Philly Mayoral Interns. The days of being unpaid are almost over. According to KYW Newsradio, Mayor Jim Kenney’s administrations is now taking applications until Feb. 1 for their summer internship program, which will be their first group of interns to be paid. The pay is $3,000 for ten 25-hour weeks from June to mid-August and ultimately amounts to $150,000 in the city budget.

Pittsburgh Gun Control Advocates. Pittsburgh City Council’s legislation on gun reform would be unconstitutional according to Allegheny County District Attorney Steve Zappala. WESA reports that Zappala said in a letter to City Councilman Corey O’Connor that he understands their efforts to curtail gun violence, but believes the proposed legislation would be unconstitutional. The Democratic D.A.’s opinion does not guarantee the stoppage of the bill, but certainly causes a concern for the legislation.  

Wally Scott. Two proposals that would have asked voters if they wanted to limit the Mayor’s firing powers were unsuccessful this week in Reading. According to the Reading Eagle, Mayor Wally Scott can claim a victory after City Council failed twice on a 4-2 override votes on limiting his firing powers.

Frank Burdell. The Political Director of the HDCC can for the time being claim the title of Interim Executive Director of the House Democratic Campaign Caucus. Burdell has two special elections, both slated for March 12 to prepare for in the time being. Both seats were previously occupied by Democrats.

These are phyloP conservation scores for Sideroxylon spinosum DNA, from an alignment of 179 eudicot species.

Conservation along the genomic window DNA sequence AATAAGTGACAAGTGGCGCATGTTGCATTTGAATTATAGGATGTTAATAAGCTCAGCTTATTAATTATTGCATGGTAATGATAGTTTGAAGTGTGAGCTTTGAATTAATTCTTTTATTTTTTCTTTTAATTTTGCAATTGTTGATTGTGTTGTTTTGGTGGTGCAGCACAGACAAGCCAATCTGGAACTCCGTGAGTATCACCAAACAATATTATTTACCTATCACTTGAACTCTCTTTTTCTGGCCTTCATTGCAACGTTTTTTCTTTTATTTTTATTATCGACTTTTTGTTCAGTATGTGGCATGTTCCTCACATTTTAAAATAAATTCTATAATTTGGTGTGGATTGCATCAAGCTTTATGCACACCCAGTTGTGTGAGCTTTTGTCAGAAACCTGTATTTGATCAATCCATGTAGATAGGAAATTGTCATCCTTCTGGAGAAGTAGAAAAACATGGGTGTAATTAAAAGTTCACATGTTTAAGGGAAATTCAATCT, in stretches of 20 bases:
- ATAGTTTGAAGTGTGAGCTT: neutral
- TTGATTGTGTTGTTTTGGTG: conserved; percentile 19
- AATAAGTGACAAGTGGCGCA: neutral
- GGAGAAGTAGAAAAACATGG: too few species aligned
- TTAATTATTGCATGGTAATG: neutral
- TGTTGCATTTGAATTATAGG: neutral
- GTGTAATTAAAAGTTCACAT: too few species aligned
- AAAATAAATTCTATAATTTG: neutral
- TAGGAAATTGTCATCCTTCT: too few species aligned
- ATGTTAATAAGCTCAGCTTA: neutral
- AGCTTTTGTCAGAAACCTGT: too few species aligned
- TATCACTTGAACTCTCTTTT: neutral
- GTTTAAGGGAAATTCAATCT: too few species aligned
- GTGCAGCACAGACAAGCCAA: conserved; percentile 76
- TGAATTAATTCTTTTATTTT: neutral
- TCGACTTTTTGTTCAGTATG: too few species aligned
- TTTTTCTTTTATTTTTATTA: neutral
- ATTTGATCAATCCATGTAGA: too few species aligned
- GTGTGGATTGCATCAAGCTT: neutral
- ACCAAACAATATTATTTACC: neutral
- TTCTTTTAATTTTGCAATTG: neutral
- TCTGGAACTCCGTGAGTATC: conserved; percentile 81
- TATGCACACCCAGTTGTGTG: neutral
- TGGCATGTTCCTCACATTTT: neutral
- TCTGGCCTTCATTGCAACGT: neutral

3 Responses

    1. Sounds like Teary is hitting a nerve with the real Marty, Cold Spark or someone else associated with Nothstein. Theyve been pushing back under different names on these posts for a few weeks in a row. Tells me there is embarrassing truth to Tearys comments and someone wants to protest too much.

  1. Up Arrow: Me! After getting fired from the Velodrome and getting crushed in the congressional race, I am going to be fighting to hang on to my commissioner job that pays a few $$$. Up Arrow though is for getting a NEW job (just google Marty and GIANT supermarket and you’ll see!).

    Down Arrow: Giant Eagle. For having a confusingly close name to GIANT. I reported to the wrong location on my first day of work!! Sheesh…

    P.S. Love you Woody! Miss you! But your wife is taking good care of my campaign $. I’ll take good care of her since you left town for Colorado, ok! See ya, pal!

Comments are closed.

  • When Should The Special Elections For The PA House Be Held?